With a post on their website at 2:30 p.m. Eastern today, the Centers for Disease Control and Prevention dropped a bombshell.
“CDC is advising that U.S. consumers not eat any romaine lettuce, and retailers and restaurants not serve or sell any, until we learn more about the outbreak. This investigation is ongoing and the advice will be updated as more information is available.”
This afternoon, the CDC shared details of the outbreak:
- Thirty-two people infected with the outbreak strain of Shiga toxin-producing E. coli O157:H7 have been reported from 11 states.
- Illnesses started on dates ranging from October 8,2018 to October 31, 2018.
- Thirteen people were hospitalized, including one person who developed hemolytic uremic syndrome, a type of kidney failure. No deaths have been reported.
- The Public Health Agency of Canada has identified 18 ill people infected with the same DNA fingerprint of E. coli O157:H7 bacteria in two Canadian provinces: Ontario and Quebec.
- Epidemiologic evidence from the United States and Canada indicates that romaine lettuce is a likely source of the outbreak.
- Ill people in this outbreak were infected with E. coli bacteria with the same DNA fingerprint as the E. coli strain isolated from ill people in a 2017 outbreak linked to leafy greens in the United States and to romaine lettuce in Canada. The current outbreak is not related to a recent multistate outbreak of E. coli O157:H7 infections linked to romaine lettuce.
- CDC is advising that consumers do not eat any romaine lettuce because no common grower, supplier, distributor, or brand of romaine lettuce has been identified.
- This investigation is ongoing, and CDC will provide more information as it becomes available.
The Food and Drug Administration statement is here;
From the agency:
The FDA is conducting a traceback investigation to determine the source of the romaine lettuce eaten by people who became sick. Additionally, FDA and states are conducting laboratory analysis of romaine lettuce samples potentially linked to the current outbreak.
The broad CDC advisory is breathtaking in scope - urging consumers not to eat “any” romaine and asking retailers and restaurants not to serve or sell any.
In a United Fresh Produce Association member alert that hit inboxes about 3:45 Eastern, the association said both CDC and the FDA gave food industry associations “brief notice” that they were issuing a public advisory telling consumers not to eat romaine lettuce and food industry not to sell or serve romaine due to an outbreak of E.coli 0157-H7.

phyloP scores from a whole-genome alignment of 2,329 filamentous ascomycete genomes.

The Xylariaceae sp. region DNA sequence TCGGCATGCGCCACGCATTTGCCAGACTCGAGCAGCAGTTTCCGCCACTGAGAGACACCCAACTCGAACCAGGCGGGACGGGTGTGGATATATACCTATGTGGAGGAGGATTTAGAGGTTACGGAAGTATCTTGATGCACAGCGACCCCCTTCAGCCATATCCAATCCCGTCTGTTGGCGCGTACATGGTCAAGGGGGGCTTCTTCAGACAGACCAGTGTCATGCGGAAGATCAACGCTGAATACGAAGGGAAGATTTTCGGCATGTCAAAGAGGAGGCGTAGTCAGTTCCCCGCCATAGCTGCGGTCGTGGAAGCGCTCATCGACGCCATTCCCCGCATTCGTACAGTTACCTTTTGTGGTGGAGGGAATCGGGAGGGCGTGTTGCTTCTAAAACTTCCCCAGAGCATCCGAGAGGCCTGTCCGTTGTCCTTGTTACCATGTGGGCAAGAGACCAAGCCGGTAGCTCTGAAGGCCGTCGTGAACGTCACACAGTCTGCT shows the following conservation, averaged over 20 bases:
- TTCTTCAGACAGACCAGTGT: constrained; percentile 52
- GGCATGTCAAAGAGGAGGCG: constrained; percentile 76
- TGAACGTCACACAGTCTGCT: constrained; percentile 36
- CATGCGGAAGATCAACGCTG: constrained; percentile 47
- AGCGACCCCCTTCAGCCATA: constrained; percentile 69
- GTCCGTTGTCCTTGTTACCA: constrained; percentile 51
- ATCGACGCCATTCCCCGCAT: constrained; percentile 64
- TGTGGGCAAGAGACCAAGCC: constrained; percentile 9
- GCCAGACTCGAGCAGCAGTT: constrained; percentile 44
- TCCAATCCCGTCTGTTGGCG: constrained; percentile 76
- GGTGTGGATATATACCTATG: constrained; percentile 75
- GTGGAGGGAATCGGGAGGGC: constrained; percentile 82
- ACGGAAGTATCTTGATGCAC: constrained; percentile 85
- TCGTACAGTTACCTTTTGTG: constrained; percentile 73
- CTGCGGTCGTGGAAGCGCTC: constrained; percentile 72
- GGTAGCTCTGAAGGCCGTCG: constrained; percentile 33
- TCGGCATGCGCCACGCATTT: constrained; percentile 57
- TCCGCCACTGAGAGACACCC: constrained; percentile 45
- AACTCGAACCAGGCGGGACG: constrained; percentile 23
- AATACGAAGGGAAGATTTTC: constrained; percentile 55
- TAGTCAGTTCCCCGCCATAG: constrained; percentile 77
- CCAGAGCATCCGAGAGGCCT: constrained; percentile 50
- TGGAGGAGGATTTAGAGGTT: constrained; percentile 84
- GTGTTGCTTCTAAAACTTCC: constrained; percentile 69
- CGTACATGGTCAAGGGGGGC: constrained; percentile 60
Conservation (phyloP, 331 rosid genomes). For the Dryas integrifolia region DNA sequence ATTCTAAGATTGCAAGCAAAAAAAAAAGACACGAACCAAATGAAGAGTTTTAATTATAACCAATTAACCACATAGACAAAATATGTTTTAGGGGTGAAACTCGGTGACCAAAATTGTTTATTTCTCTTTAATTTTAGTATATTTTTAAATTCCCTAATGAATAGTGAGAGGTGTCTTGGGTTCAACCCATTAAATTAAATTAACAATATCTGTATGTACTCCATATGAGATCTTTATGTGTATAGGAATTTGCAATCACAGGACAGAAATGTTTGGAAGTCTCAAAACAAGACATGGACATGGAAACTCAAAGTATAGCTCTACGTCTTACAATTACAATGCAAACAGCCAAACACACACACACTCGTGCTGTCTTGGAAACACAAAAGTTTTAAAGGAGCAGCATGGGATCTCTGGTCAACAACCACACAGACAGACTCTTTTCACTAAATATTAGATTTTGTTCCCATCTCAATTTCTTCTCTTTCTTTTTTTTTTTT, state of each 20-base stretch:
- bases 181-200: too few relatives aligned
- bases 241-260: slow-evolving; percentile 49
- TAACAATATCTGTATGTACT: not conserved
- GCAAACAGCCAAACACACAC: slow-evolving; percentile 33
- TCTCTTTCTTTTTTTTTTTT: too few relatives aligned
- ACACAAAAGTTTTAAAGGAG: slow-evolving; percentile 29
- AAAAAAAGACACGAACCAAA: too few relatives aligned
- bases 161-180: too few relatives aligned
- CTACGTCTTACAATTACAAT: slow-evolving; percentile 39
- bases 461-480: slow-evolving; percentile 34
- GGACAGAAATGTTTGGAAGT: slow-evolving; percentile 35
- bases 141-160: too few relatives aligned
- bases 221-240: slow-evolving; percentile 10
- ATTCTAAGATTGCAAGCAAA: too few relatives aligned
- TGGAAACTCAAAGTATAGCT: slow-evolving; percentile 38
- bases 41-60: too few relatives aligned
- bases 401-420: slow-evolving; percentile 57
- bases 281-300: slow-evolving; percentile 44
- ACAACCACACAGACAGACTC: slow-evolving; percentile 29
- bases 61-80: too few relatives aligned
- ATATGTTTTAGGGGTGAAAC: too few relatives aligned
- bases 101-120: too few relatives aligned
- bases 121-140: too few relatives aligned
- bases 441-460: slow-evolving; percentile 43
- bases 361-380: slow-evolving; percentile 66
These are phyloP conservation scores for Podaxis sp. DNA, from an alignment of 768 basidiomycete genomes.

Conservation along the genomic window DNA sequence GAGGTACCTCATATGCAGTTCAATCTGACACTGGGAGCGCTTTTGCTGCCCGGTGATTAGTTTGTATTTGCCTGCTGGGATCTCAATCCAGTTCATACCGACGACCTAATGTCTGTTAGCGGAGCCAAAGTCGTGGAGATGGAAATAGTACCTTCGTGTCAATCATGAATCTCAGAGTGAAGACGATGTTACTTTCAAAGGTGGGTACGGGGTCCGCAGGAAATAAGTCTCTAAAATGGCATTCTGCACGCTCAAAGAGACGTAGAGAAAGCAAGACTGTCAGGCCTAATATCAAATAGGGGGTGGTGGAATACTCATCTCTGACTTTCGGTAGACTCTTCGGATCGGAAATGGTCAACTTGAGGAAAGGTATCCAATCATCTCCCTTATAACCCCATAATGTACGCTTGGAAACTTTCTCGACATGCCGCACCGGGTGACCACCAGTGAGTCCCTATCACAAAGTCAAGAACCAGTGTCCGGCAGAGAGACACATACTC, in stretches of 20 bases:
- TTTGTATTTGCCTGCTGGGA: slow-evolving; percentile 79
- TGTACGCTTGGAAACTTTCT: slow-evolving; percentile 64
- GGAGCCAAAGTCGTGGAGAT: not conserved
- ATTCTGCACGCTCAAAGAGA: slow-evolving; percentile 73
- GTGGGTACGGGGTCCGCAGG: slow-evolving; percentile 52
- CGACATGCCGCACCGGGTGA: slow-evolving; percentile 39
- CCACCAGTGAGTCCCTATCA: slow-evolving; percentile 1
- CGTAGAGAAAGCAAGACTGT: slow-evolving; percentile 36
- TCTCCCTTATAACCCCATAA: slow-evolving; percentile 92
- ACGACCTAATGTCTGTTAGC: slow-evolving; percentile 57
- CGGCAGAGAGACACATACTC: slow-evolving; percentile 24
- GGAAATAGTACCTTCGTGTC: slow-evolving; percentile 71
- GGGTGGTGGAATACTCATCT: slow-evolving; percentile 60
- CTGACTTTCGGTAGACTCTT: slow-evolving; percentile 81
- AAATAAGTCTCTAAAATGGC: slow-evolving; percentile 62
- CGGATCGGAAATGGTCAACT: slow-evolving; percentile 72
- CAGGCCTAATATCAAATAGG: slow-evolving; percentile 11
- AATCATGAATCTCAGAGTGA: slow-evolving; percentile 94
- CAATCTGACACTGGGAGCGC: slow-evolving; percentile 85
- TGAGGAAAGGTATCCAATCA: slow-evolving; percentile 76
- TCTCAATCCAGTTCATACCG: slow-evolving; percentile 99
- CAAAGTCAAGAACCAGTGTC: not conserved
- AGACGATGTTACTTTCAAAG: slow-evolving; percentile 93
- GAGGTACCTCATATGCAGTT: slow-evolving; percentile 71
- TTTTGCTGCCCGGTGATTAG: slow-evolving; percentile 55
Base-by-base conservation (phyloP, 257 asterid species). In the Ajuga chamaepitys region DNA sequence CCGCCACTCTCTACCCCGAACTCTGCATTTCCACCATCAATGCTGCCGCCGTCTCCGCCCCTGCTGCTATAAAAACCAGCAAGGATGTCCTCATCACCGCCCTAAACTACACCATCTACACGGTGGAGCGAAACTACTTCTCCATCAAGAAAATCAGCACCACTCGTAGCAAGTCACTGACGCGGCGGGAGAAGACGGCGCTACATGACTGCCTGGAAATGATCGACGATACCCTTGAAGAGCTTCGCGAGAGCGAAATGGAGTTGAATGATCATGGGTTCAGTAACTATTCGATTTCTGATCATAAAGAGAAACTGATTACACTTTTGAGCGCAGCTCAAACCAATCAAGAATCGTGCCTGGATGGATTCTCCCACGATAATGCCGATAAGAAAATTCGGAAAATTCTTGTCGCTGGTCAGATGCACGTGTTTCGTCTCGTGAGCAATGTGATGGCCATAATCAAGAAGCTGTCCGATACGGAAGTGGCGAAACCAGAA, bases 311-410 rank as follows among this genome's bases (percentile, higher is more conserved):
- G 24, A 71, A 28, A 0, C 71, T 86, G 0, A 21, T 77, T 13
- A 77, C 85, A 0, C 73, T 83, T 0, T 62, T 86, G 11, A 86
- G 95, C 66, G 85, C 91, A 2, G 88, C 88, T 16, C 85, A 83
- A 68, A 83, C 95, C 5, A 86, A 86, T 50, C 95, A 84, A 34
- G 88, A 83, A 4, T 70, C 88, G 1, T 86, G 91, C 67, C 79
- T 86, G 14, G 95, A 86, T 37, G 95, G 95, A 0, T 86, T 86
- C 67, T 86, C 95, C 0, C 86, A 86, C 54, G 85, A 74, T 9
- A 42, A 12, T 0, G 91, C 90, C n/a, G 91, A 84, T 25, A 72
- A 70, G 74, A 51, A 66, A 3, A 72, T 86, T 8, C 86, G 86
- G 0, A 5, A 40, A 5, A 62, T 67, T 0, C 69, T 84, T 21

“Despite our urging that industry could clearly identify some sources of romaine coming onto the market as not related to the outbreak, CDC and FDA also are requesting the voluntary withdrawal of romaine lettuce before it enters commerce. Retailers and restaurants are being advised to stop selling any and all romaine lettuce products immediately.”
The key to limiting damage is ending the broad warning is solving the outbreak, as United Fresh pointed out in its member alert:
“We are working aggressively with stakeholders to try to narrow the source of the outbreak so that FDA can withdraw this comprehensive advisory. If industry members receive a request from a regulator for traceback information, please respond as quickly as possible. We are working cooperatively with the CDC, FDA and state agencies to ensure public safety and bring romaine lettuce back on the market as soon as possible."
The Florida Fruit and Vegetable Association issued a statement urging the FDA to determine the contamination as “quickly as possible.”
From the FFVA:
The Centers for Disease Control and Prevention and the U.S. Food and Drug Administration are advising consumers to avoid eating romaine lettuce because it may be contaminated with E. coli O157:H7 and could make people sick.
No grower, supplier, distributor or brand has been identified.
The FDA is conducting a traceback investigation, and the Florida Fruit & Vegetable Association strongly urges the agency to determine the source of the contamination as quickly as possible.
South Florida’s romaine harvest season starts in early November, so Florida product was not being harvested when people started becoming ill. However, it is unfortunate that anyone has become sick, and we remain concerned for those consumers.
Safe production and handling of crops is the top priority for growers of Florida produce. They adhere to the highest mandatory food safety standards, testing and safeguards to ensure Florida produce is safe. They also open their operations to FDA representatives periodically for inspections.
TK: Where did the romaine lettuce come from? Will the cause/location of the outbreak be quickly found? Is the outbreak related in some way to concentrated animal feeding operations and/or irrigation water? We can only hope that CDC/FDA is close — days, not weeks or months — to finding the answers to all of those questions.